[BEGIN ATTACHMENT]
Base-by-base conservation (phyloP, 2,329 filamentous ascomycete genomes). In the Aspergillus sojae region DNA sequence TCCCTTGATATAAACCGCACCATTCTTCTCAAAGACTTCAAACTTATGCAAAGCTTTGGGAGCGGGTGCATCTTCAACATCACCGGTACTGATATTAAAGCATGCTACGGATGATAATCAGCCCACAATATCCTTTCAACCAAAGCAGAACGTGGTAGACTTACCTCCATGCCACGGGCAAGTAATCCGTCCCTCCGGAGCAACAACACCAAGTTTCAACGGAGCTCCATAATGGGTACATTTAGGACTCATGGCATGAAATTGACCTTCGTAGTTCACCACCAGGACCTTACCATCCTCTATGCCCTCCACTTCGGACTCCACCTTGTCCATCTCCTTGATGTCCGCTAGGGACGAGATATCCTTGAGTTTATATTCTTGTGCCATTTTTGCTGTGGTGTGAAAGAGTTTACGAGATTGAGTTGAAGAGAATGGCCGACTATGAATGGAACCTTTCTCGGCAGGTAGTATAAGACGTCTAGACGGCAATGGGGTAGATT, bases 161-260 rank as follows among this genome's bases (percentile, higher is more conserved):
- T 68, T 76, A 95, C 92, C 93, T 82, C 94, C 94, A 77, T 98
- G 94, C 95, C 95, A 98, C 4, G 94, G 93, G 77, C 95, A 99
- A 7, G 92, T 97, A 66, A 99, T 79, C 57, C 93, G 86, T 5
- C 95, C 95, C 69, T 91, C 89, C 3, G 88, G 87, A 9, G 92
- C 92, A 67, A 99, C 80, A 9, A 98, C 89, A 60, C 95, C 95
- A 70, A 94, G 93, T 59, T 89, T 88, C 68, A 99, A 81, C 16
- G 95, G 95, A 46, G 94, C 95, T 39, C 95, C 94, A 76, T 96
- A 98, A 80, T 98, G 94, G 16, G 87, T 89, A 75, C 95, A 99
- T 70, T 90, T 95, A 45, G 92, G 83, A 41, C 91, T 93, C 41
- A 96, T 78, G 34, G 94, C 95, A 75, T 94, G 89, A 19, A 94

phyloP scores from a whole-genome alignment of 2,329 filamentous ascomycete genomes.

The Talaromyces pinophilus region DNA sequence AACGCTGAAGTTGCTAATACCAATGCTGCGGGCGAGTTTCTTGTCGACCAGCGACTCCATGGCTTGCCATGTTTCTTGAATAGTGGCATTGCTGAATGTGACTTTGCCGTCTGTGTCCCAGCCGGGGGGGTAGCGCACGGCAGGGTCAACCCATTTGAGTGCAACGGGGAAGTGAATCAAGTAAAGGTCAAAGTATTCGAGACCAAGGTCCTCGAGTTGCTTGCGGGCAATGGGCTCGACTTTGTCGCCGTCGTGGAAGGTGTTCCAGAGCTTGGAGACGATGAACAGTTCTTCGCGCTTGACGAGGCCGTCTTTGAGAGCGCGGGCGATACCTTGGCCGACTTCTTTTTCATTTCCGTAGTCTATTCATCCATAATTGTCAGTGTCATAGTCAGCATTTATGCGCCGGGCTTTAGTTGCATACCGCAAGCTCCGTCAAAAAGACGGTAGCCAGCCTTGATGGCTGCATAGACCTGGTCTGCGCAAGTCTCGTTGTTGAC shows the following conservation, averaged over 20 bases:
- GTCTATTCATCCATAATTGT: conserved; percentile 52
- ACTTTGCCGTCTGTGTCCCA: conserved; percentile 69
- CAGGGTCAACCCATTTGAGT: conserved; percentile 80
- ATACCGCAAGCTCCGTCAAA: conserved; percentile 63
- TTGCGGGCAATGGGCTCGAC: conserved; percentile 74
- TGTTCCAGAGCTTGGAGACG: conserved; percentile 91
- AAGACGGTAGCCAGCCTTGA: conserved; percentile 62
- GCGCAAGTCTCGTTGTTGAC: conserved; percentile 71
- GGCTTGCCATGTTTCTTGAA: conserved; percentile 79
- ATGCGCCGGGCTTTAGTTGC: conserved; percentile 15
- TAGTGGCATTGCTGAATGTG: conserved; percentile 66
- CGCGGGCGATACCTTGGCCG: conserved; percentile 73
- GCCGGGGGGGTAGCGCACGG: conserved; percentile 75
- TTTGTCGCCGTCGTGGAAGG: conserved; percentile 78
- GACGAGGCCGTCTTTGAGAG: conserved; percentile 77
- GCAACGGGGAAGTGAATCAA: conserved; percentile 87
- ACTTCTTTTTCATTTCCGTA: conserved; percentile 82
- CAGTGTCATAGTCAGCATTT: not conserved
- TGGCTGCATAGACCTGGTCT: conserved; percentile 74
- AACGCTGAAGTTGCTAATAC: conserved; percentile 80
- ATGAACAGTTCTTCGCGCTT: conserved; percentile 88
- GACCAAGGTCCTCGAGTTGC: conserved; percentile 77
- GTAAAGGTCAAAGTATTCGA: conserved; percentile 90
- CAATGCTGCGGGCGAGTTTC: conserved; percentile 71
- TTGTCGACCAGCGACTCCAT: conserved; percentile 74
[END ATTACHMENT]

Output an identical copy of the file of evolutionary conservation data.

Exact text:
Base-by-base conservation (phyloP, 2,329 filamentous ascomycete genomes). In the Aspergillus sojae region DNA sequence TCCCTTGATATAAACCGCACCATTCTTCTCAAAGACTTCAAACTTATGCAAAGCTTTGGGAGCGGGTGCATCTTCAACATCACCGGTACTGATATTAAAGCATGCTACGGATGATAATCAGCCCACAATATCCTTTCAACCAAAGCAGAACGTGGTAGACTTACCTCCATGCCACGGGCAAGTAATCCGTCCCTCCGGAGCAACAACACCAAGTTTCAACGGAGCTCCATAATGGGTACATTTAGGACTCATGGCATGAAATTGACCTTCGTAGTTCACCACCAGGACCTTACCATCCTCTATGCCCTCCACTTCGGACTCCACCTTGTCCATCTCCTTGATGTCCGCTAGGGACGAGATATCCTTGAGTTTATATTCTTGTGCCATTTTTGCTGTGGTGTGAAAGAGTTTACGAGATTGAGTTGAAGAGAATGGCCGACTATGAATGGAACCTTTCTCGGCAGGTAGTATAAGACGTCTAGACGGCAATGGGGTAGATT, bases 161-260 rank as follows among this genome's bases (percentile, higher is more conserved):
- T 68, T 76, A 95, C 92, C 93, T 82, C 94, C 94, A 77, T 98
- G 94, C 95, C 95, A 98, C 4, G 94, G 93, G 77, C 95, A 99
- A 7, G 92, T 97, A 66, A 99, T 79, C 57, C 93, G 86, T 5
- C 95, C 95, C 69, T 91, C 89, C 3, G 88, G 87, A 9, G 92
- C 92, A 67, A 99, C 80, A 9, A 98, C 89, A 60, C 95, C 95
- A 70, A 94, G 93, T 59, T 89, T 88, C 68, A 99, A 81, C 16
- G 95, G 95, A 46, G 94, C 95, T 39, C 95, C 94, A 76, T 96
- A 98, A 80, T 98, G 94, G 16, G 87, T 89, A 75, C 95, A 99
- T 70, T 90, T 95, A 45, G 92, G 83, A 41, C 91, T 93, C 41
- A 96, T 78, G 34, G 94, C 95, A 75, T 94, G 89, A 19, A 94

phyloP scores from a whole-genome alignment of 2,329 filamentous ascomycete genomes.

The Talaromyces pinophilus region DNA sequence AACGCTGAAGTTGCTAATACCAATGCTGCGGGCGAGTTTCTTGTCGACCAGCGACTCCATGGCTTGCCATGTTTCTTGAATAGTGGCATTGCTGAATGTGACTTTGCCGTCTGTGTCCCAGCCGGGGGGGTAGCGCACGGCAGGGTCAACCCATTTGAGTGCAACGGGGAAGTGAATCAAGTAAAGGTCAAAGTATTCGAGACCAAGGTCCTCGAGTTGCTTGCGGGCAATGGGCTCGACTTTGTCGCCGTCGTGGAAGGTGTTCCAGAGCTTGGAGACGATGAACAGTTCTTCGCGCTTGACGAGGCCGTCTTTGAGAGCGCGGGCGATACCTTGGCCGACTTCTTTTTCATTTCCGTAGTCTATTCATCCATAATTGTCAGTGTCATAGTCAGCATTTATGCGCCGGGCTTTAGTTGCATACCGCAAGCTCCGTCAAAAAGACGGTAGCCAGCCTTGATGGCTGCATAGACCTGGTCTGCGCAAGTCTCGTTGTTGAC shows the following conservation, averaged over 20 bases:
- GTCTATTCATCCATAATTGT: conserved; percentile 52
- ACTTTGCCGTCTGTGTCCCA: conserved; percentile 69
- CAGGGTCAACCCATTTGAGT: conserved; percentile 80
- ATACCGCAAGCTCCGTCAAA: conserved; percentile 63
- TTGCGGGCAATGGGCTCGAC: conserved; percentile 74
- TGTTCCAGAGCTTGGAGACG: conserved; percentile 91
- AAGACGGTAGCCAGCCTTGA: conserved; percentile 62
- GCGCAAGTCTCGTTGTTGAC: conserved; percentile 71
- GGCTTGCCATGTTTCTTGAA: conserved; percentile 79
- ATGCGCCGGGCTTTAGTTGC: conserved; percentile 15
- TAGTGGCATTGCTGAATGTG: conserved; percentile 66
- CGCGGGCGATACCTTGGCCG: conserved; percentile 73
- GCCGGGGGGGTAGCGCACGG: conserved; percentile 75
- TTTGTCGCCGTCGTGGAAGG: conserved; percentile 78
- GACGAGGCCGTCTTTGAGAG: conserved; percentile 77
- GCAACGGGGAAGTGAATCAA: conserved; percentile 87
- ACTTCTTTTTCATTTCCGTA: conserved; percentile 82
- CAGTGTCATAGTCAGCATTT: not conserved
- TGGCTGCATAGACCTGGTCT: conserved; percentile 74
- AACGCTGAAGTTGCTAATAC: conserved; percentile 80
- ATGAACAGTTCTTCGCGCTT: conserved; percentile 88
- GACCAAGGTCCTCGAGTTGC: conserved; percentile 77
- GTAAAGGTCAAAGTATTCGA: conserved; percentile 90
- CAATGCTGCGGGCGAGTTTC: conserved; percentile 71
- TTGTCGACCAGCGACTCCAT: conserved; percentile 74